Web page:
Orion seems to be playing up the time—or lack of it—element more than the difficulty side, pitching their new editions as the perfect solution for those who want to appear well-read but simply don't have the time, in our busy modern world, to sit down and read every page of the originals. Oddly enough, I'd have a bit more sympathy if they played up the difficulty angle, because a good many classic books can, to a modern reader unfamiliar with the world depicted and the language used, be somewhat daunting. Here, though, I agree with Matthew Crockatt, a London bookseller who says, 'I’m afraid reading some of these books is hard work, which is why you have to develop as a reader. If people don’t have time to read Anna Karenina, then fine. But don’t read a shortened version and kid yourself it’s the real thing.'
Well said, Mr Crockatt. As readers, we all start off with books on the level of the 'Dick and Jane' titles that were still in use when I was in Grade One, and then graduate to progressively more difficult works as we work our way through school, until we're reading Macbeth in high school and (if the education system has done its job) understanding it. The trick—although it's hardly that, more common sense and a bit of work—is to build gradually, going from book to book until before you know it you're reading Our Mutual Friend and recognising that while the setting and language might be different to what we're used to, the characters and their reasons for acting the way they do aren't so very far removed from the people we see around us, and read about in the newspapers, each day. To use a sporting analogy, no one would advise an armchair athlete who wanted to run in a 10 kilometre event to just lace up a pair of trainers and go do it; instead, he or she would be advised to follow a programme which starts off slowly—running for one minute out of every five the first week, say—and then builds on that over the course of several weeks until, by the end of training, he or she is running the entire distance. In this way, a goal that seemed daunting, if not impossible, at the outset of training can be accomplished (of which I am living proof; I used such a programme, and was able to complete three 10K runs and even a half-marathon, a triumph of determination over innate physical ability if ever there was one. But I digress).
However, building one's way up to reading Moby Dick does take a fair bit of—and here's that word again—time, which, according to the well-meaning folk at Orion, is something of which we simply don't have enough. Their thoughts, apparently, are along the lines that if someone doesn't have time to read the unabridged version of Moby Dick, one certainly doesn't have time to do all the reading that will get him or her to the point where they can sit and read Melville's book. Here is where I start to get a bit cross. I can understand, and to a degree sympathise with, the point of view which says 'Such-and-such is long and difficult; not only do I not really understand it, it's a bit on the dull side, and I'm not enjoying it.' I'll read just about anything you care to put my way, doorstopper-sized classics included, but even I, moi qui vous parle, confess to having been somewhat bored by a few Approved Classics By Revered Authors that I've read (no names, no pack drill; but I can't think I'll ever be picking up Dickens's Barnaby Rudge again, at least not without a healthy financial incentive). Books are meant to be enjoyed; if you're not enjoying what you're reading, for whatever reason, put it down and go on to something else. But don't start whingeing about how you don't have time to sit down and read Wives and Daughters or David Copperfield. If something is important enough to you—whether it's reading a book or planting a garden or taking part in amateur theatricals or pick-up hockey games—you'll find the time to do it. How many of the people who claim they don't have time to read Vanity Fair will tell you, in the same breath, that they won't miss an episode of Lost or House or Desperate Housewives, or that they've made it to level 379 of some video game or other, or that now that baseball season is here they find they have a lot less spare time than they used to?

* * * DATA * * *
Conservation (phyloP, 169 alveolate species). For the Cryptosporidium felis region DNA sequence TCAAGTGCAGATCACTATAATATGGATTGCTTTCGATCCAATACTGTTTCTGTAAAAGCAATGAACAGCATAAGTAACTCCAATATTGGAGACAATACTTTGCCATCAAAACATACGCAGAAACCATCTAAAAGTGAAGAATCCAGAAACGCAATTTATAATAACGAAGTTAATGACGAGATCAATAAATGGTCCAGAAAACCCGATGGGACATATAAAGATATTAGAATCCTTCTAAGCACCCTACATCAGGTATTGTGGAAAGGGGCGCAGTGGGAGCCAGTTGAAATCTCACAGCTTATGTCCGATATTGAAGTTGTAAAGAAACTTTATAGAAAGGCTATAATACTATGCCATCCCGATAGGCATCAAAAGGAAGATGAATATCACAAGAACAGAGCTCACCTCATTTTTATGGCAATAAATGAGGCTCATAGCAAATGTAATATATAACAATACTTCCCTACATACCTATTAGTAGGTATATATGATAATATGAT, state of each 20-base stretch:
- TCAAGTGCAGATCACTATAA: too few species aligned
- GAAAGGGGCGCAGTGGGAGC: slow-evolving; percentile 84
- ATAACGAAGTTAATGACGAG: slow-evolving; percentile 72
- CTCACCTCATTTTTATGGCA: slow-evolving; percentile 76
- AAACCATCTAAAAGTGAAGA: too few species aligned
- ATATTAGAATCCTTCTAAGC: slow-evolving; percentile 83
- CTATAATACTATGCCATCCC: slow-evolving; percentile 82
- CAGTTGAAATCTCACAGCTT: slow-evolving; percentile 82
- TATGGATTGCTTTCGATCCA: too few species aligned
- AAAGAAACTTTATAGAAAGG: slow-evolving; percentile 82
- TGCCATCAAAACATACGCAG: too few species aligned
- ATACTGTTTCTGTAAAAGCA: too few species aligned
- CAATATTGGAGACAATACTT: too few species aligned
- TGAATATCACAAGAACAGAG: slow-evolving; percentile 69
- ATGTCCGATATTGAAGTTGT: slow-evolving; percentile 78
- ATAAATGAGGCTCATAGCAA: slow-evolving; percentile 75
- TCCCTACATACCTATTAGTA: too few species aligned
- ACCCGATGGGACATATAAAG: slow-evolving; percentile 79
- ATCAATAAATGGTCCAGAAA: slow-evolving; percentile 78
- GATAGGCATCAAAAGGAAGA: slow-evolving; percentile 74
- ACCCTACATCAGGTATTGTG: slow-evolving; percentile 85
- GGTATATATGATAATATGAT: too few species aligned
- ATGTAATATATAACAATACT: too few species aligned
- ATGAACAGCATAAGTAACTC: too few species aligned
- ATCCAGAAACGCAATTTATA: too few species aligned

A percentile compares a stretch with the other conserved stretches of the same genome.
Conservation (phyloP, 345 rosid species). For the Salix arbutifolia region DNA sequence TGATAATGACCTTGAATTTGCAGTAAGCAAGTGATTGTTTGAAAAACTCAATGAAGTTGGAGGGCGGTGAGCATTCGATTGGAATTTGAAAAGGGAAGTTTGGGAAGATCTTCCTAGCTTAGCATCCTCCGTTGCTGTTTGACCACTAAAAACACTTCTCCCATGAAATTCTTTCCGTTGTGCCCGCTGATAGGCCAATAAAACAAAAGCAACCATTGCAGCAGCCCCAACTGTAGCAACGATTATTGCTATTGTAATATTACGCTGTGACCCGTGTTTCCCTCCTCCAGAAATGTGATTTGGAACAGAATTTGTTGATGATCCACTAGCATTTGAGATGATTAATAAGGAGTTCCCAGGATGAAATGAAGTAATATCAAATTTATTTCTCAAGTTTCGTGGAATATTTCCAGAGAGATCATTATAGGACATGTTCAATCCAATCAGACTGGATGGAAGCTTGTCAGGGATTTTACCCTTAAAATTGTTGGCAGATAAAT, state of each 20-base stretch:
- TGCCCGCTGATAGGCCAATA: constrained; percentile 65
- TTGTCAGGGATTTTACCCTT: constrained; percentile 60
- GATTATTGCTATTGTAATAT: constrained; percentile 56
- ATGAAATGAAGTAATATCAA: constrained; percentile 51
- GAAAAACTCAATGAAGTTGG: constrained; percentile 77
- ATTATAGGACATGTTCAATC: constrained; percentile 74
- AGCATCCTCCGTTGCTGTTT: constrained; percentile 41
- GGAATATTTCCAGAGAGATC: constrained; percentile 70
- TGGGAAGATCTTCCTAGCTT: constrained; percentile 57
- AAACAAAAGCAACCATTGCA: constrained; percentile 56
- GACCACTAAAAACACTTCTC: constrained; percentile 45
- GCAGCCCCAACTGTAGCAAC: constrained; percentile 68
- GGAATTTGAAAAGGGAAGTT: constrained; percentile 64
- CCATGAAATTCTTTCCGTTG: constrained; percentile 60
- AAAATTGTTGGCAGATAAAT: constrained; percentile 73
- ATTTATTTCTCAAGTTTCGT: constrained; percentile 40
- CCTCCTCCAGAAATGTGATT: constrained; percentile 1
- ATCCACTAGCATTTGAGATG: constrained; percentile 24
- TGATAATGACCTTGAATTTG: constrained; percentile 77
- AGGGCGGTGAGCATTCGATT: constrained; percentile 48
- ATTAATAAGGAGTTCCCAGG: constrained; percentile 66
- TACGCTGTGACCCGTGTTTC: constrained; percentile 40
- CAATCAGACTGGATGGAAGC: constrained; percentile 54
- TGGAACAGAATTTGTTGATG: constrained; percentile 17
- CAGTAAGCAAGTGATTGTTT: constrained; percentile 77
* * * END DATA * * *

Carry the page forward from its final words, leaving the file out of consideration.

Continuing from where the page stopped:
The bottom line is that those who want to read David Copperfield will read it; those who don't, or who don't feel they have the time, won't, and chopping 40% of Dickens's text is unlikely to make much difference to the latter group. The Orion 'compact' editions will doubtless make a bit of a splash for the short term; but in ten years or so I suspect that Dickens's unabridged version will still be readily available, while the Orion version will be long forgotten (the less than compelling cover illustration—see above—won't help much, either). For those who do pick up and read the abridged version: good for you. But don't try telling me you've read Charles Dickens's David Copperfield, or I shall be compelled to point out that no, you haven't, not really: you've read what someone else thinks Charles Dickens's David Copperfield should be, which is a very different matter; one that's as true as taxes is, and nothing, as Barkis points out, is truer than them. At least, Barkis points this out in the original; whether he continues to do so in the Orion version remains to be seen.